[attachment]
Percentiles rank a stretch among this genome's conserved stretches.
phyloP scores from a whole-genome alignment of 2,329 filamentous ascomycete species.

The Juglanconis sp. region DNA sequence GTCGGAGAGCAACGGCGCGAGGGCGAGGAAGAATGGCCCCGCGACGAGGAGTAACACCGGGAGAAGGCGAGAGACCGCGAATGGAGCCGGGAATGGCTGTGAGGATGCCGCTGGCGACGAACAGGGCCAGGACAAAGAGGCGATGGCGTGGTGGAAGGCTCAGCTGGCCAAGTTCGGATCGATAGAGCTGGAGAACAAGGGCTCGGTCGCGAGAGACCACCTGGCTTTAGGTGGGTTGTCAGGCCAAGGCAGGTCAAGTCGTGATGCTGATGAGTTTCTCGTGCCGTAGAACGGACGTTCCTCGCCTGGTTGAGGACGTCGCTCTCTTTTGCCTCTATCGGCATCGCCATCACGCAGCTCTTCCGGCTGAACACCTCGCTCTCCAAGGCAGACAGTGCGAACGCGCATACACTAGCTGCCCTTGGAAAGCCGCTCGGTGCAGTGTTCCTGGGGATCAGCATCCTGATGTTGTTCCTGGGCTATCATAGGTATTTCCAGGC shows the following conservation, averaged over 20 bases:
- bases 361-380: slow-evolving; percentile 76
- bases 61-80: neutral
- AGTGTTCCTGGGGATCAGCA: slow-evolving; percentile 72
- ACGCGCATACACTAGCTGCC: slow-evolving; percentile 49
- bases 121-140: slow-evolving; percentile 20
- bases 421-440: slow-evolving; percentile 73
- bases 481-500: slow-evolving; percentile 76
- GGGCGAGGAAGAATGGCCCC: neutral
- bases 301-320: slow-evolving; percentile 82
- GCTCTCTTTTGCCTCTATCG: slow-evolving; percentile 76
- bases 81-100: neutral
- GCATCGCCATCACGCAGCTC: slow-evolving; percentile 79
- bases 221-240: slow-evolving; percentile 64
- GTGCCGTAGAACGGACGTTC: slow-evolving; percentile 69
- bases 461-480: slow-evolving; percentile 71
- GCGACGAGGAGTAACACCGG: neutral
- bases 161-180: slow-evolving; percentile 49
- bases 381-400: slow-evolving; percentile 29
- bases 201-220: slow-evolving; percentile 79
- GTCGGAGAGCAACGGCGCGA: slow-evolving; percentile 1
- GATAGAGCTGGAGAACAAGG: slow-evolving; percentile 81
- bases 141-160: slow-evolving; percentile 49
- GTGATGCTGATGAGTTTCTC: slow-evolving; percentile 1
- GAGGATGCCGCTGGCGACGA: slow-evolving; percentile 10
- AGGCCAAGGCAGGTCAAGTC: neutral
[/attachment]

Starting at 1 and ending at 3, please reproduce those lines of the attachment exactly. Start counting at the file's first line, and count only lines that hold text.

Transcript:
Percentiles rank a stretch among this genome's conserved stretches.
phyloP scores from a whole-genome alignment of 2,329 filamentous ascomycete species.

The Juglanconis sp. region DNA sequence GTCGGAGAGCAACGGCGCGAGGGCGAGGAAGAATGGCCCCGCGACGAGGAGTAACACCGGGAGAAGGCGAGAGACCGCGAATGGAGCCGGGAATGGCTGTGAGGATGCCGCTGGCGACGAACAGGGCCAGGACAAAGAGGCGATGGCGTGGTGGAAGGCTCAGCTGGCCAAGTTCGGATCGATAGAGCTGGAGAACAAGGGCTCGGTCGCGAGAGACCACCTGGCTTTAGGTGGGTTGTCAGGCCAAGGCAGGTCAAGTCGTGATGCTGATGAGTTTCTCGTGCCGTAGAACGGACGTTCCTCGCCTGGTTGAGGACGTCGCTCTCTTTTGCCTCTATCGGCATCGCCATCACGCAGCTCTTCCGGCTGAACACCTCGCTCTCCAAGGCAGACAGTGCGAACGCGCATACACTAGCTGCCCTTGGAAAGCCGCTCGGTGCAGTGTTCCTGGGGATCAGCATCCTGATGTTGTTCCTGGGCTATCATAGGTATTTCCAGGC shows the following conservation, averaged over 20 bases: